Capital flight from peripheral European countries is a problem. Banks in peripheral countries have lost between 10% and 20% of their deposits, reflecting concern about solvency and the risk of currency redenomination. Additional resources may be needed to finance a deposit insurance scheme to halt capital flight.
Europe has total bank deposits of around Euro 8 trillion, including around Euro 6 trillion in retail deposits. Around Euro 1.5-2 trillion of these deposits are in banks in peripheral countries. An effective deposit scheme would need to cover around Euro 1-1.5 trillion of deposits, placing a large claim on available funds.
Europe may need bailout facilities of at least Euro 3 trillion to be credible. Potential requirements exceed available resources.
Europe’s Big Bazooka…
The only other potential source of financial support is the ECB. It has already provided over Euro 1 trillion in term financing to banks through the LTRO program alone. These programs mature in late 2014 and early 2015. They may need to be increased or extended to finance the weak banking system.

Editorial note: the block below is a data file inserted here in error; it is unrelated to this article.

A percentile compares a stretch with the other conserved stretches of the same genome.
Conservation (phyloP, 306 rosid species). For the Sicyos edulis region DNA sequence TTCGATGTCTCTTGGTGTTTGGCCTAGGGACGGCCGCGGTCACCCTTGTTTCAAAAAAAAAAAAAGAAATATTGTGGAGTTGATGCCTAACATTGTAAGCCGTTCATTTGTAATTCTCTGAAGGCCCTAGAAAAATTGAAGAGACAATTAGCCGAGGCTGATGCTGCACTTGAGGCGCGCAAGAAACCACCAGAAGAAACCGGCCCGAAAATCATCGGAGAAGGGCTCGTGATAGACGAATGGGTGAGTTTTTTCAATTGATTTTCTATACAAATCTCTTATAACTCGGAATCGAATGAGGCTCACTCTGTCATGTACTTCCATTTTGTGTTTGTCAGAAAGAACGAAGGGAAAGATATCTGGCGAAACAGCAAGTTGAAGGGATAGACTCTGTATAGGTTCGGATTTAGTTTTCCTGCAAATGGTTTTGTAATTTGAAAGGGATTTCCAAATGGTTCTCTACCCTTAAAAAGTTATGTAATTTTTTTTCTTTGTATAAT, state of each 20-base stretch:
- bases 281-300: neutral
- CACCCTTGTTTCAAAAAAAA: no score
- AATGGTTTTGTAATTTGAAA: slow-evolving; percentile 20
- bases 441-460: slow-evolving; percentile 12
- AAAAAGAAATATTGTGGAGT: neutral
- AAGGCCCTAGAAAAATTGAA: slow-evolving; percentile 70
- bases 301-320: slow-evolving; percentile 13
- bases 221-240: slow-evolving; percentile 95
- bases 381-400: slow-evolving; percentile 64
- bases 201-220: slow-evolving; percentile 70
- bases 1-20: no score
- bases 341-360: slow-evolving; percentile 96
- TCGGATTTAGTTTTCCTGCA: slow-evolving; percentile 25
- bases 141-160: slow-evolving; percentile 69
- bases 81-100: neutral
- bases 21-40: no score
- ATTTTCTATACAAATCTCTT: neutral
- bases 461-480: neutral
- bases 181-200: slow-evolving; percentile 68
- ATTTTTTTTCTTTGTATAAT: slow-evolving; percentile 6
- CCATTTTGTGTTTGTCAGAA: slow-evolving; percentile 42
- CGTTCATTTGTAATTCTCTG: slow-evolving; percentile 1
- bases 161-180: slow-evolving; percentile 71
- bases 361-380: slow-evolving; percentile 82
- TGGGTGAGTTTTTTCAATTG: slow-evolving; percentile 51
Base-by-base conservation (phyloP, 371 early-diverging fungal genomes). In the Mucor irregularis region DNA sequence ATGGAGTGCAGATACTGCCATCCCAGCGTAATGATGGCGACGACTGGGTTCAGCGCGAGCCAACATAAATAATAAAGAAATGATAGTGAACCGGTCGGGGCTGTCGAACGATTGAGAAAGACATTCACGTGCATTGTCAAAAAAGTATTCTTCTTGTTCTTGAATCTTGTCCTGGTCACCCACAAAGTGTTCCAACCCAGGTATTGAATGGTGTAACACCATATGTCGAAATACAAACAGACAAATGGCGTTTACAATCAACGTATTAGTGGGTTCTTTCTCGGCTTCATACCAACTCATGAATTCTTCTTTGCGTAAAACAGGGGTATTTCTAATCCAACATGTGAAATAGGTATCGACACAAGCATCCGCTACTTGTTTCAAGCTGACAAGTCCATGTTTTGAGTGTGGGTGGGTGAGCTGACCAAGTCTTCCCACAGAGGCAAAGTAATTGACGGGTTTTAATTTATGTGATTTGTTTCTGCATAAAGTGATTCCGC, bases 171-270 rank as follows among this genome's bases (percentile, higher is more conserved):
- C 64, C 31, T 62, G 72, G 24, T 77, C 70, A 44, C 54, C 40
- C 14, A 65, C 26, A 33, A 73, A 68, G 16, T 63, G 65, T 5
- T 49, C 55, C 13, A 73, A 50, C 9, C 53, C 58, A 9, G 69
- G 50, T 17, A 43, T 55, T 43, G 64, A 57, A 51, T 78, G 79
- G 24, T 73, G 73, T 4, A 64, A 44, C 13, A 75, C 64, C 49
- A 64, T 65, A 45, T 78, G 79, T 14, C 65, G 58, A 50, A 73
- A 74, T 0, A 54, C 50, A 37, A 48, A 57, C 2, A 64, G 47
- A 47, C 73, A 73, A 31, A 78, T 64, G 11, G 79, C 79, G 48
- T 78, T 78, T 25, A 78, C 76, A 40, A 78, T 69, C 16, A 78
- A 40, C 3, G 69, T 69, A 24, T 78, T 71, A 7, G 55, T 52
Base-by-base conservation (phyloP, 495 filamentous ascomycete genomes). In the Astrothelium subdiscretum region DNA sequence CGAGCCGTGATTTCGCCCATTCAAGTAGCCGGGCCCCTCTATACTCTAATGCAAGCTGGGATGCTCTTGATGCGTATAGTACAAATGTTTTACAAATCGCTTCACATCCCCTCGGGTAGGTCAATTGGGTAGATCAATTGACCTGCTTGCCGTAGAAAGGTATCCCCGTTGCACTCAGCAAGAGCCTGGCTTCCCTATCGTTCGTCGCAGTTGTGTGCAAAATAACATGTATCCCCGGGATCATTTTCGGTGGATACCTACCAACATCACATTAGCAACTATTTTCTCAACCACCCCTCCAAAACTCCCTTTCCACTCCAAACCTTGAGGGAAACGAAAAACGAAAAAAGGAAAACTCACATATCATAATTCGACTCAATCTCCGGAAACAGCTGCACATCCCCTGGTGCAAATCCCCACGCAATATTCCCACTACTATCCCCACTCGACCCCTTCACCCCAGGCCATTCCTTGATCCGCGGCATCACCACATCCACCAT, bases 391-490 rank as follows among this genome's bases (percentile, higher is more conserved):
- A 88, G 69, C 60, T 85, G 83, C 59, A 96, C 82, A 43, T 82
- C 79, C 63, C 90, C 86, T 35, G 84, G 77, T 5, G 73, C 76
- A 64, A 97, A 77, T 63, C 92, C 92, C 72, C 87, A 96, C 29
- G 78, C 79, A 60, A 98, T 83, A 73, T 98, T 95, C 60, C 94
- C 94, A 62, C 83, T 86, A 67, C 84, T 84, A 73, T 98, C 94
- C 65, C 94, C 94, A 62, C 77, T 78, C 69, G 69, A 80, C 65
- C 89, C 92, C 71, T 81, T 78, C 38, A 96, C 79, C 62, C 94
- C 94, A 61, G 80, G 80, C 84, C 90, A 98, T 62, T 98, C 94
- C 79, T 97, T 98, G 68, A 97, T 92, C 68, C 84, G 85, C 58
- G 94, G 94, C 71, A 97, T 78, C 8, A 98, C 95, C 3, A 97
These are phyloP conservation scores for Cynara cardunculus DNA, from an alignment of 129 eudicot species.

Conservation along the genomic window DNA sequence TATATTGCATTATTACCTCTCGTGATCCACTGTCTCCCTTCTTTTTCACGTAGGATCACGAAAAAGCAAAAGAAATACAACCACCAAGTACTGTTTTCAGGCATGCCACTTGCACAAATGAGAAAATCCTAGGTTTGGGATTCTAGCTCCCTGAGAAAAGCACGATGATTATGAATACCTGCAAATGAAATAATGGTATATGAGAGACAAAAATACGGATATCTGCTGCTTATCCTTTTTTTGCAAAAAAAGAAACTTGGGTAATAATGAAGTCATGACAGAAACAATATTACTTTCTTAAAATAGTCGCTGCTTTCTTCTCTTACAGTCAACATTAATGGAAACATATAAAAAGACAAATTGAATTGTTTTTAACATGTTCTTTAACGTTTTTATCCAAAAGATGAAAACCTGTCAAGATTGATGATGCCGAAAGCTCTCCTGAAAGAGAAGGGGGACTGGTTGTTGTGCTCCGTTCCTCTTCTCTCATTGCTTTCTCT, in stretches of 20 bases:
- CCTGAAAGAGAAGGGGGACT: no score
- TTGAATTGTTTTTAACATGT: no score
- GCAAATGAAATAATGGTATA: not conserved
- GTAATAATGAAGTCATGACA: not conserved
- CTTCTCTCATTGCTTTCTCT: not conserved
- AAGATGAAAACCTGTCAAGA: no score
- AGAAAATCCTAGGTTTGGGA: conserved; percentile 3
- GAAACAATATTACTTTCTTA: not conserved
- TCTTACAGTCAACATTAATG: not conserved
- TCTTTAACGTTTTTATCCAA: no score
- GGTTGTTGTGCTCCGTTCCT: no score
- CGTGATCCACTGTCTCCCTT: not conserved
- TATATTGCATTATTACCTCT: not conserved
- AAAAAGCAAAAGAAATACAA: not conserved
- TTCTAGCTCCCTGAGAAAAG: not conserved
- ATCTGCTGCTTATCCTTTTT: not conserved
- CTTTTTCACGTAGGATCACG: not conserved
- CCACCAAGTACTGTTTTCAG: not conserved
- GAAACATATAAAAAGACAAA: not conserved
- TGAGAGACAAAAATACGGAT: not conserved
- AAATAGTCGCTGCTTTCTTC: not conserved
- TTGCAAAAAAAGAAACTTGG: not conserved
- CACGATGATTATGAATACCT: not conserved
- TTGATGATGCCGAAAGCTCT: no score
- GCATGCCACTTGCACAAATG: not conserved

The ECB has purchased around Euro 210 billion in sovereign bonds under the SMP. In July 2012, the ECB announced the OMT program allowing purchase of unlimited quantities of sovereign bonds. President Mario Draghi announced that: “within our mandate, the ECB is ready to do whatever it takes to preserve the Euro”. Markets and investors have assumed that this is the “big bazooka” -an European version of quantitative easing (“QE”) and debt monetisation precedents of the US, Japan and UK. The ECB’s announcement underpinned relative stability in Europe in the second half of 2012.
But the OMT program is conditional. ECB action is contingent on the relevant government formally requesting assistance and agreeing to comply with the conditions applicable to assistance from the ESM/ EFSF. Instead of avoiding market pressures, the triggering mechanism requires that financing problems of “at-risk” countries get worse before the ECB will act.
ECB purchases will be confined to short or intermediate maturities. This condition is designed to make intervention similar to traditional monetary policy. It is also designed to reduce the cost of bank loans which is driven by shorter-term interest rates.